Lieutenant Colonel Alexander Vindman, who wasat the White House after he testified in the impeachment inquiry against President Trump, wrote in an op-ed Saturday: “At no point in my career or life have I felt our nation’s values under greater threat and in more peril than at this moment.”
Vindmanfrom the military last month, citing a “campaign of bullying, intimidation, and retaliation” led by the president.
In an essay for The Washington Post, Vindman compared the current government to that of the Soviet Union. Vindman and his family emigrated from Ukraine when he was a young boy.
“Our national government during the past few years has been more reminiscent of the authoritarian regime my family fled more than 40 years ago than the country I have devoted my life to serving,” he wrote.
“Our citizens are being subjected to the same kinds of attacks tyrants launch against their critics and political opponents. Those who choose loyalty to American values and allegiance to the Constitution over devotion to a mendacious president and his enablers are punished,” Vindman continued.
He also said Mr. Trump “recklessly downplayed” the threat of the coronavirus pandemic.
Vindman referenced his testimony before the House Intelligence Committee in November, where he assured his father that he was not concerned about facing retaliation from the president.
“During my testimony in the House impeachment inquiry, I reassured my father, who experienced Soviet authoritarianism firsthand, saying, “Do not worry, I will be fine for telling the truth.” Despite Trump’s retaliation, I stand by that conviction,” Vindman wrote. “Despite some personal turmoil, I remain hopeful for the future for both my family and for our nation.”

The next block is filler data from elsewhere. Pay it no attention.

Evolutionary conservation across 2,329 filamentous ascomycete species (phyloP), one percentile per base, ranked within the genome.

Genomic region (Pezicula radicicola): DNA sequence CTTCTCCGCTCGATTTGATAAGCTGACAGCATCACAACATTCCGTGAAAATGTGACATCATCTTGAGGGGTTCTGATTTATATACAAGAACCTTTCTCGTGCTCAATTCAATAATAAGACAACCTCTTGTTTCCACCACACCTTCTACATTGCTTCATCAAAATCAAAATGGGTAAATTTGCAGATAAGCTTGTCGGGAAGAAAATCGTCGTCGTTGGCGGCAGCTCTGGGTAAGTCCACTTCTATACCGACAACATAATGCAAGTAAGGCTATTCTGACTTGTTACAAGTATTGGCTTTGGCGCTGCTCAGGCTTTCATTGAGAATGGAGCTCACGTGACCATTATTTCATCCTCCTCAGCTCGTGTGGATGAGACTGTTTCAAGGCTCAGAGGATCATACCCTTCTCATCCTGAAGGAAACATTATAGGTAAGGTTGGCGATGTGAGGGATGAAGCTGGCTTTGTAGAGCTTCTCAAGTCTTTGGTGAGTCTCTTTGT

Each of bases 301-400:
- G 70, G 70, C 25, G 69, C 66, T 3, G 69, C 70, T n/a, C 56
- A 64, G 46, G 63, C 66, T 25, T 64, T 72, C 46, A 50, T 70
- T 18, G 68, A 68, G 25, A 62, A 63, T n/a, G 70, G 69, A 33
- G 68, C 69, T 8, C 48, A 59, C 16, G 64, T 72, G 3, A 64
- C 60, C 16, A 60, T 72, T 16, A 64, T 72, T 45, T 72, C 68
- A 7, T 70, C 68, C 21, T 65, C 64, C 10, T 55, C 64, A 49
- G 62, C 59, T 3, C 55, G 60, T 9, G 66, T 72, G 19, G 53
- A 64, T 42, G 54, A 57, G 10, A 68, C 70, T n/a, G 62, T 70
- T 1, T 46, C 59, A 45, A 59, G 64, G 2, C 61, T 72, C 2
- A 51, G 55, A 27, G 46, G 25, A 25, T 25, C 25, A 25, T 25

Vindman said that while the impeachment process “exposed Trump’s corruption,” he believed “the confluence of a pandemic, a financial crisis and the stoking of societal divisions has roused the soul of the American people.” He indicated that he believed Mr. Trump would be defeated in November, and said he would continue to devote his life to public service.
“A groundswell is building that will issue a mandate to reject hate and bigotry and a return to the ideals that set the United States apart from the rest of the world. I look forward to contributing to that effort,” Vindman said. “In retirement from the Army, I will continue to defend my nation. I will demand accountability of our leadership and call for leaders of moral courage and public servants of integrity.”
Vindman participated in the July 25, 2019 call between Mr. Trump and Ukrainian President Volodymyr Zelensky, during which the president asked Zelensky to investigate a political rival. Vindman raised concerns about the call to the NSC counsel. Mr. Trump and his allies sought to cast Vindman as disloyal, even though Vindman insisted in his public testimony in November that he had acted “out of a sense of duty.”
Vindman was fired from his post as the top Ukraine expert on the National Security Council in February, and his twin brother, an NSC lawyer, was also ousted. Vindman’s attorney, David Pressman, said in a July statement that Vindman had decided to retire from the military rather than begin his next post at the National War College.
Vindman was expected to join a Washington think tank, the Johns Hopkins School for Advanced International Studies, and also pursue a Ph.D. He served in Iraq and is the recipient of a Purple Heart.